Ever wanted a Bill Murray dotted T-shirt or a vintage, crochet pillow? Then Etsy is for you.
The Brooklyn-based online marketplace for handmade and vintage goods filed plans to list on the stock market on Wednesday, aiming to bring its indie, artisanal ethos to the home of tech stocks, Nasdaq.
Founded in 2005 by Rob Kalin, the company has been described by some as the Amazon of the craft world as it offers small-scale producers the chance to reach a global customer base.
In 2014, it had 1.4m sellers and 19.8m buyers of objects ranging from a concrete chair to a 1957 Turquoise Royal Quiet De Luxe Typewriter. A silk library bookcase chair is advertised, made to order, for $2,950.
Highlighting its corporate social responsibility in its listing filing Etsy said: “We eat on compostable plates, and employees sign up to deliver our compost by bike to a local farm in Red Hook, Brooklyn.”
The company charges sellers a $0.20 fee per item listed and a 3.5 per cent fee for sales completed on the site.
Here is a guide to Etsy by numbers:
Rising revenues, continued losses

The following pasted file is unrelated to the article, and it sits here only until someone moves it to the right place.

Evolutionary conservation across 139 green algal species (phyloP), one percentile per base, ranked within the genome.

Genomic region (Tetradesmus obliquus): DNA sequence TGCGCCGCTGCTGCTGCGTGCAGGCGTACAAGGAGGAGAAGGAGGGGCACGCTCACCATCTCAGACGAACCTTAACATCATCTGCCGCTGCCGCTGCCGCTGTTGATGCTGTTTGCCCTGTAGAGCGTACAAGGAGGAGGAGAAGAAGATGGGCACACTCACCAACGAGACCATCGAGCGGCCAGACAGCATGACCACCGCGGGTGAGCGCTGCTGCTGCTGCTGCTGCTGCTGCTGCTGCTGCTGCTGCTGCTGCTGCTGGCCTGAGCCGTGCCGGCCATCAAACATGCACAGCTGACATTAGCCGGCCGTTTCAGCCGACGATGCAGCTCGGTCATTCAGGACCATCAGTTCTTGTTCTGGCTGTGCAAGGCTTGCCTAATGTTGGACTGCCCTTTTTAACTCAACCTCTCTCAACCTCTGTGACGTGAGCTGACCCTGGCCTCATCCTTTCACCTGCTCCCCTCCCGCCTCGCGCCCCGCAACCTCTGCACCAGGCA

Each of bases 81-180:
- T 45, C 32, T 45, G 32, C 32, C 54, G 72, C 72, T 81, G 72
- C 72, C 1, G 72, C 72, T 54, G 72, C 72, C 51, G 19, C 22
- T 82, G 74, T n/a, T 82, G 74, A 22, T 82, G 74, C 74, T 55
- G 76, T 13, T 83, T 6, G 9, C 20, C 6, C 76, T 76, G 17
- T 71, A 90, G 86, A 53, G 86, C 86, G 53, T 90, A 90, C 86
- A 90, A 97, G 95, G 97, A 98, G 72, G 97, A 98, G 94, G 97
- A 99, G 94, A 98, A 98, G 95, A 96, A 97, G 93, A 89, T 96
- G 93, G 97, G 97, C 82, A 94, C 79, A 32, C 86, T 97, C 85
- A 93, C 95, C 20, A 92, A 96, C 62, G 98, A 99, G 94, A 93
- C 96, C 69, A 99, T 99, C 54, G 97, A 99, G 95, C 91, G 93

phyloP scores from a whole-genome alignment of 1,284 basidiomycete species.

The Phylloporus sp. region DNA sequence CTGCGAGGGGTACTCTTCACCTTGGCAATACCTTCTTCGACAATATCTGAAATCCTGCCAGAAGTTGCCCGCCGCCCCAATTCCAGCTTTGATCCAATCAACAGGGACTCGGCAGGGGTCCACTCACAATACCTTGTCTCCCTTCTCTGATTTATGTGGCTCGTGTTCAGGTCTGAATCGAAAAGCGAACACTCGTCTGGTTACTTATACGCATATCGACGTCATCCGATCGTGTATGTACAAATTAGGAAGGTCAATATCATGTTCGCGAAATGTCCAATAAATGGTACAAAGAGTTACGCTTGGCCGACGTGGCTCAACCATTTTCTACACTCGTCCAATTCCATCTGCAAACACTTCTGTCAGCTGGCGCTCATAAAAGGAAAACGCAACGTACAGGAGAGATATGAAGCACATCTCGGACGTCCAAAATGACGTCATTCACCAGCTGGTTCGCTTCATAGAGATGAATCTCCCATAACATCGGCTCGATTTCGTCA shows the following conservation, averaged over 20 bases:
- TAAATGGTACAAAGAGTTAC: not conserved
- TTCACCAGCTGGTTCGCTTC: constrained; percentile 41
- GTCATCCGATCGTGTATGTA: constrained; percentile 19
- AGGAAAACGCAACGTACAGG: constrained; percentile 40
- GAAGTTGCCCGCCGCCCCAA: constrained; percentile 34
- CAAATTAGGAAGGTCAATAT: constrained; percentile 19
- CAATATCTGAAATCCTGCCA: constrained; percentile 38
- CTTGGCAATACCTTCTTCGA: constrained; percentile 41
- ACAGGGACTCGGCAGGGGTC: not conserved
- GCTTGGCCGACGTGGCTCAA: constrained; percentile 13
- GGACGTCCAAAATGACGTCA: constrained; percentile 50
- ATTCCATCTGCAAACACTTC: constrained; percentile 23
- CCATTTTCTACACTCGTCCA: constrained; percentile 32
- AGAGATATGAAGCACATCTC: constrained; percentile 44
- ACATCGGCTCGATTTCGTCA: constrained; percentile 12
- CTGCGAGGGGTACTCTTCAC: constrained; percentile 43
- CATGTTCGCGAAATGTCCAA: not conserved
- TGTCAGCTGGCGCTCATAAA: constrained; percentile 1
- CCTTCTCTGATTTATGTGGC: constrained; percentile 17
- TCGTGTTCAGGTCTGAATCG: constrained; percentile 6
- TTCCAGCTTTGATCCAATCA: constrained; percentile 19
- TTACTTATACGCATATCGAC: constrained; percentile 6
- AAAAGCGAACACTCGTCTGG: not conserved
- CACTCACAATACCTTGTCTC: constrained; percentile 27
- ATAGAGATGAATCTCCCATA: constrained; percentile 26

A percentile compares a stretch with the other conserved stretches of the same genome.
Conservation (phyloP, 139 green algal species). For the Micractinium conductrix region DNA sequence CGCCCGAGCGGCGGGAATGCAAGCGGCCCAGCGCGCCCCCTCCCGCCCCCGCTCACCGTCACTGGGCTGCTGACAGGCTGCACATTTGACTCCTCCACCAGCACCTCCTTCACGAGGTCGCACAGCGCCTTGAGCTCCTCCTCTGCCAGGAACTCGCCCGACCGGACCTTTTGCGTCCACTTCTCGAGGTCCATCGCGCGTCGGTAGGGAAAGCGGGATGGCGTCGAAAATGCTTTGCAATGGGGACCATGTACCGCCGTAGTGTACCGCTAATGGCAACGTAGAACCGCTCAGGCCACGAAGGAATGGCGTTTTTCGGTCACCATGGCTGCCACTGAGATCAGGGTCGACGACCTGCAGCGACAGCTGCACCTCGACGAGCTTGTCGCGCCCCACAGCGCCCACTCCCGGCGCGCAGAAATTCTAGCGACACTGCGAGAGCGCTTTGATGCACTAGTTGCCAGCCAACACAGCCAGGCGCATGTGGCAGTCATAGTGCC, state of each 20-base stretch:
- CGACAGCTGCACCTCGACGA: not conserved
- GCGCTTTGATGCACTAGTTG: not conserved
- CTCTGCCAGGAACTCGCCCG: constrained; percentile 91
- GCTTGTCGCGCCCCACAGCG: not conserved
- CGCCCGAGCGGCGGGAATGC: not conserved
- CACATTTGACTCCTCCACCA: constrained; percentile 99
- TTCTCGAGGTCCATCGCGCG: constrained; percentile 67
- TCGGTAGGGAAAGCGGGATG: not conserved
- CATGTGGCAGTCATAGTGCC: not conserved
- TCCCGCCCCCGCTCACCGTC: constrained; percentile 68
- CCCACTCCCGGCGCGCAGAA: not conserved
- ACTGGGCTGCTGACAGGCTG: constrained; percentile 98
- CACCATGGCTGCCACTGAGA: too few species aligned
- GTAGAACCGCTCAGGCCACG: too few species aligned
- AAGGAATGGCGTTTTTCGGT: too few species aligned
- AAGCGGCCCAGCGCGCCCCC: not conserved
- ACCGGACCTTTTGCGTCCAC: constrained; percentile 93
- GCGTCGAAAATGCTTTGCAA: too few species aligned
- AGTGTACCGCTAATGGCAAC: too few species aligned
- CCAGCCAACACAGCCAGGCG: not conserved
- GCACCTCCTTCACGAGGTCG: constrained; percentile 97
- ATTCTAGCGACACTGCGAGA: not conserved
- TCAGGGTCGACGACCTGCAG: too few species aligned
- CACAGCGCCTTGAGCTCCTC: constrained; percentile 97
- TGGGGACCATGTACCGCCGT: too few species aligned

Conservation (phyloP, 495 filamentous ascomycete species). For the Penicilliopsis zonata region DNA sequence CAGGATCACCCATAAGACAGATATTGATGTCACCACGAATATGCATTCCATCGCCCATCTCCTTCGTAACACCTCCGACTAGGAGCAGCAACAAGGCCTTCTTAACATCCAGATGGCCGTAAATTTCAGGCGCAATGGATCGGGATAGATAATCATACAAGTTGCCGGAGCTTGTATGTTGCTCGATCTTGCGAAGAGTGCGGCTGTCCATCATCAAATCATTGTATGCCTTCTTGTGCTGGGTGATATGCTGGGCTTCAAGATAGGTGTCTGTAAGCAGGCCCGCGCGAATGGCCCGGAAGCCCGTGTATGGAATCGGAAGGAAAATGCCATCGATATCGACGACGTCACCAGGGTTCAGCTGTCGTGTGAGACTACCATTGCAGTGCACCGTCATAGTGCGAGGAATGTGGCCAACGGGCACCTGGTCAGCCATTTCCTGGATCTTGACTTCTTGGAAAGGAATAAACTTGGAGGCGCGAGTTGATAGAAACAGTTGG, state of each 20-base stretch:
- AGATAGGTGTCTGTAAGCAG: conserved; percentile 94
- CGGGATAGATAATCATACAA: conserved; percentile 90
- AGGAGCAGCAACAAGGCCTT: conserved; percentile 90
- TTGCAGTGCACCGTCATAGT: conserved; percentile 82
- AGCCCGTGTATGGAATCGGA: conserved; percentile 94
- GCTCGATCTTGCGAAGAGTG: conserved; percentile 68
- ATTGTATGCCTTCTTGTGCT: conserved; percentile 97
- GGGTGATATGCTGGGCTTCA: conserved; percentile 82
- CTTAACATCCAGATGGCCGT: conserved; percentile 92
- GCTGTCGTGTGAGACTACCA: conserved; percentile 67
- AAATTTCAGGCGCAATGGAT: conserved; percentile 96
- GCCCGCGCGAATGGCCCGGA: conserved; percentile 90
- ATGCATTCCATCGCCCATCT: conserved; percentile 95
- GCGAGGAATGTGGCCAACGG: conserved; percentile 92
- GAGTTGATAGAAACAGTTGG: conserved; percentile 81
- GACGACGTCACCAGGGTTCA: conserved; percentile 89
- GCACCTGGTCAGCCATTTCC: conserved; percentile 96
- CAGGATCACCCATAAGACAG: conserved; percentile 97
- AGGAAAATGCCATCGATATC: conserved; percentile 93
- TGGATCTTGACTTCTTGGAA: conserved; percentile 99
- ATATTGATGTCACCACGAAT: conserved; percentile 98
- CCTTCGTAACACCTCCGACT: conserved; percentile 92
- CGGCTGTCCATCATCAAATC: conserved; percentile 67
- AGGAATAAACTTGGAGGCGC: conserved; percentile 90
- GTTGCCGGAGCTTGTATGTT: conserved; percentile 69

Gross merchandise sales growth, or the total sales generated from transactions between Etsy buyers and sellers, hit $1.9bn in 2014, yet sellers’ fees and other operating costs resulted in net losses of $15.2m.
|Gross merchandise sales||$895m||$1.4bn||$1.9bn|
The community is growing alongside gross merchandise sales, particularly with active buyers.
Increasingly profitable marketplace
Etsy calculates community retention rates based on the number of currently active sellers and buyers against its 2011 records of active sellers and buyers.
|Per cent 2011 active sellers||100||52.6||39.3||32.3|
|Average gross merchandise sales per 2011 active seller||$817||$2,241||$3,314||$4,299|
|Per cent 2011 active buyers||100||46.2||44.7||44.7|
|Average gross merchandise sale per 2011 buyer||$103||$177||$186||$195|